Black Sabbath exhibits perhaps the preeminent paradoxical property of genius: knowing the best without knowing any better.  They were four kids from a decaying society who didn’t realize they shouldn’t try to be what they wanted to be.  They didn’t realize that they couldn’t rise from their circumstances-like foliage from humus-and create something completely new all by themselves, without permission, without planning.  What they knew was that what they had created was true and that its truth lay in its own properties.  And they knew that they may as well make this truth their lives because there was nothing to lose.  They knew being broke playing music was better than being broke some other way.  They discovered that when up is the only direction left to look, they found beauty waiting for them.

Source: Official Black Sabbath Website

Perhaps this example can lead us to look up as well.

Perhaps we did that when we went to see The End.

When we went to see the end, we went to see the beginning.  We went to receive a blessing from The Elders.  We went to witness the progenitors of an entire genre of music (perhaps a new philosophy),  the iterations of which continue to descend into our consciousness-a magnificent cascade of shimmering perceptions allowing us all to glimpse the deeper beauty of the reality we inhabit. The End gave Black Sabbath an opportunity once again to reach into our less comfortable selves and bring out unsettling fears and feelings.  By re-presenting these fears and feelings through their music, Black Sabbath helped us recognize that these emotions are also part of our humanity.  The 1.6 million fans who attended The End tour shared that moment of humanity.

Photo Credit: Phil Davies, Global Black Sabbath Convention, at Genting Arena, 2/4/2017

And here’s the genius: In The End, it makes us feel happy.  We feel purged of our fears and failings.  We feel as if we are understood and accepted from the inside out.  When we looked up at the stage or the screen at The End, we were all-Black Sabbath included-looking up, experiencing the most salient symptom of the universe: the beauty waiting for us.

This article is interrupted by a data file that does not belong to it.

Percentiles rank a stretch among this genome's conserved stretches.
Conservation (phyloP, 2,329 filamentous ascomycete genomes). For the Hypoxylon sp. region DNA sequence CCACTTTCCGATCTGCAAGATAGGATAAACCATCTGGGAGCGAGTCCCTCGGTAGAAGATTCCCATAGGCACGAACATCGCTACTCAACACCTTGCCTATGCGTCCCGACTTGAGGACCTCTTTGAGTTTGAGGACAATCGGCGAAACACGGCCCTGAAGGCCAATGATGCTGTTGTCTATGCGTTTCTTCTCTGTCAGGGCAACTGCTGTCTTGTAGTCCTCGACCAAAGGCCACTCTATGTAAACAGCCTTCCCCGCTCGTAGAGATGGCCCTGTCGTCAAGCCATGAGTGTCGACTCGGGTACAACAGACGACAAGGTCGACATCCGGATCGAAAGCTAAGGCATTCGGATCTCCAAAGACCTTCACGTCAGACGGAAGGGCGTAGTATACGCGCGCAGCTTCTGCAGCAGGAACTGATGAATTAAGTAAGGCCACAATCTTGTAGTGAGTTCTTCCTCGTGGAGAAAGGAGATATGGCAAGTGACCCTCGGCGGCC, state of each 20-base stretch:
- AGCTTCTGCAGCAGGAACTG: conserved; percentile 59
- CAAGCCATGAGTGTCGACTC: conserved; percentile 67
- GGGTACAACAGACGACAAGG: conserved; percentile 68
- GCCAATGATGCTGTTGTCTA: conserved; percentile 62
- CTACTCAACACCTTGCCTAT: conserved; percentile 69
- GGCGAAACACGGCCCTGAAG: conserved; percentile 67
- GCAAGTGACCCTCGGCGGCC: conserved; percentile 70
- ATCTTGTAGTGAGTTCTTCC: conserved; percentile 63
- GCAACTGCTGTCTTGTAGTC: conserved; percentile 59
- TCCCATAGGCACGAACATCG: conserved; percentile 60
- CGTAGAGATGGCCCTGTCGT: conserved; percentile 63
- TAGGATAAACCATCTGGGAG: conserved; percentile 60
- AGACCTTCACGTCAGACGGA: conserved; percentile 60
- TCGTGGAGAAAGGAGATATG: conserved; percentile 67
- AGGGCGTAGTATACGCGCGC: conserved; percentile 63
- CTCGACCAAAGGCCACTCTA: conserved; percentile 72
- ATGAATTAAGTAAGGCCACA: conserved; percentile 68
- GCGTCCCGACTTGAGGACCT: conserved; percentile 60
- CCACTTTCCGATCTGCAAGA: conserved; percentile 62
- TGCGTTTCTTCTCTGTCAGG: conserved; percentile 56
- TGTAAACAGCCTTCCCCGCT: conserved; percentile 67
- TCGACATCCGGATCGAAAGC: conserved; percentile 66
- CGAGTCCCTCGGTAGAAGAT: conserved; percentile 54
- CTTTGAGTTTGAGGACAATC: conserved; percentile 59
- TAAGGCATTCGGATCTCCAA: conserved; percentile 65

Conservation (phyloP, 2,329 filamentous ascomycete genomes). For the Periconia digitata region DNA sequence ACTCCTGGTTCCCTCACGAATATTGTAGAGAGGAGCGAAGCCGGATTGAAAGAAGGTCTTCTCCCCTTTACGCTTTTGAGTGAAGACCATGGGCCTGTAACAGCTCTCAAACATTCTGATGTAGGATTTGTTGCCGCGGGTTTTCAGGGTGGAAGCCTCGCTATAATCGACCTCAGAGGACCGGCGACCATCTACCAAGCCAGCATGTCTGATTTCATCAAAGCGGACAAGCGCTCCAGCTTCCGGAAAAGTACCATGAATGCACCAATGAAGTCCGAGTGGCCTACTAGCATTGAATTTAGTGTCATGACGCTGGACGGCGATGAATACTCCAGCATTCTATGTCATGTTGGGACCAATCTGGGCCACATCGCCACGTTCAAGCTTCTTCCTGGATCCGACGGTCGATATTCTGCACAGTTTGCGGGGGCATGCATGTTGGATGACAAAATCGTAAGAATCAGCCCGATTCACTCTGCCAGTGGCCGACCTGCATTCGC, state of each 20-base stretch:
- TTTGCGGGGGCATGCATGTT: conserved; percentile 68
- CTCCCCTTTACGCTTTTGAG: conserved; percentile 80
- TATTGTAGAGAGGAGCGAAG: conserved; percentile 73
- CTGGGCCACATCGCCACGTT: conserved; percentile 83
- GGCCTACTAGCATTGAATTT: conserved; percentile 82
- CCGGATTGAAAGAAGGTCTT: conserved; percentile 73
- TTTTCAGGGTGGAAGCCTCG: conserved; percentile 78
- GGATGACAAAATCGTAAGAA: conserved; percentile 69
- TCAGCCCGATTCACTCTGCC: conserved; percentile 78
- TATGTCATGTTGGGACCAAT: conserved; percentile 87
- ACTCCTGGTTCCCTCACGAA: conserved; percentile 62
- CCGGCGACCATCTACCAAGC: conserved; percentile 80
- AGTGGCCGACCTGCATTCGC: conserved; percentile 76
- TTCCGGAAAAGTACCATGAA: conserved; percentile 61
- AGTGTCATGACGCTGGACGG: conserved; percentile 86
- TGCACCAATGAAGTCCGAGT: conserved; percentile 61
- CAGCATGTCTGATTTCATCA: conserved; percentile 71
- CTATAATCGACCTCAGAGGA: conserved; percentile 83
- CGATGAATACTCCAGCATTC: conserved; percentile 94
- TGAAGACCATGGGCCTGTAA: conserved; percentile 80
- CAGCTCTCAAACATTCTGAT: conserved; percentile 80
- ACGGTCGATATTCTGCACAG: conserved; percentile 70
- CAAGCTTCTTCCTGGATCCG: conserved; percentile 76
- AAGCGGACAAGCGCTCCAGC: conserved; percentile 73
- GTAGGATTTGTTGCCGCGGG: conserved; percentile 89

Written by Dr. Metal

Vinyl Analysis #6

Special thanks to Michelle Johnson, Carly Carthel and Rick Ossian for reading the draft.

Special thanks to Phil Davies of Global Black Sabbath Convention for sharing his photo for this post.

Exit, Stage Left: Black Sabbath Plays Final North American Show

The End has come.  Or, actually, has gone.  Black Sabbath completed the North American leg of The End, their final world tour, on November 12, 2016 at the AT&T Center in San Antonio, Texas.

Photo Credit: Black Sabbath Facebook Page

They did exit stage left, left-handed Tony Iommi’s side of the stage.  Iommi was the last to leave the stage.  As the only member to have always sustained the Black Sabbath phenomenon over the decades, and thus, to have made this possible, his leaving last was as it should be.

The history of it is setting in now.  It’s The End.  That fact was brought home earlier this week when Tony Iommi posted this on his Facebook Page:

Photo Credit: Tony Iommi Facebook Page

I’m glad I got to see the show when they stopped in Albuquerque, NM (you can share my experience here).  For those who did not get to see The End, here is a picture of their last North American bow.

Photo Credit: Marcos Javier Soria, Black Sabbath Global Convention

I want to thank Black Sabbath for their astonishing grace.  They have offered The End to as many of us as they can reach.  They have extended and expanded the tour more than once for us.  They have played the same set for much of the tour and, thus, given us all an experience that can be more easily shared.  Going out in style is one thing, but when you are the ones who have determined the style, then going out with class rises to the level of a blessing.

Thank you for blessing us all.

In the name of the Geezer

and of the Ozzy

and of the Tony



Written by Dr. Metal, Vinyl Lair

November 13, 2016




Black Sabbath Classic Paranoid Released 46 Years Ago Today

Black Sabbath’s classic heavy metal album Paranoid debuted in the UK 46 years ago today, September 18, 1970.  Black Sabbath is currently on the road with their The End tour, a worldwide tour aimed at cementing their legacy.  I just saw their The End show in Albuquerque on September 9, and I can confirm that their setlist includes 6 of Paranoid‘s 8 tracks-more than any of the other albums they’ve chosen to represent (with 3 tracks from Black Sabbath, 3 from Master of Reality, 1 from Volume 4, and 1 from Technical Ecstasy [Full Albuquerque Setlist]).  While two of the three selections from Black Sabbath are technically suites, the fact remains that Paranoid provides the bulk of material for The End.  Tracks from Paranoid are “War Pigs,” “Iron Man,” “Hand of Doom,” “Rat Salad,” “Faries Wear Boots,” and the title track, which serves as the  concert’s encore.  There seems little doubt that Black Sabbath considers this album representative of their contribution to heavy metal


Written by Dr. Metal

Acknowledgement: Black Sabbath superfan Robin Scott posted the release anniversary on another forum today, inspiring this post.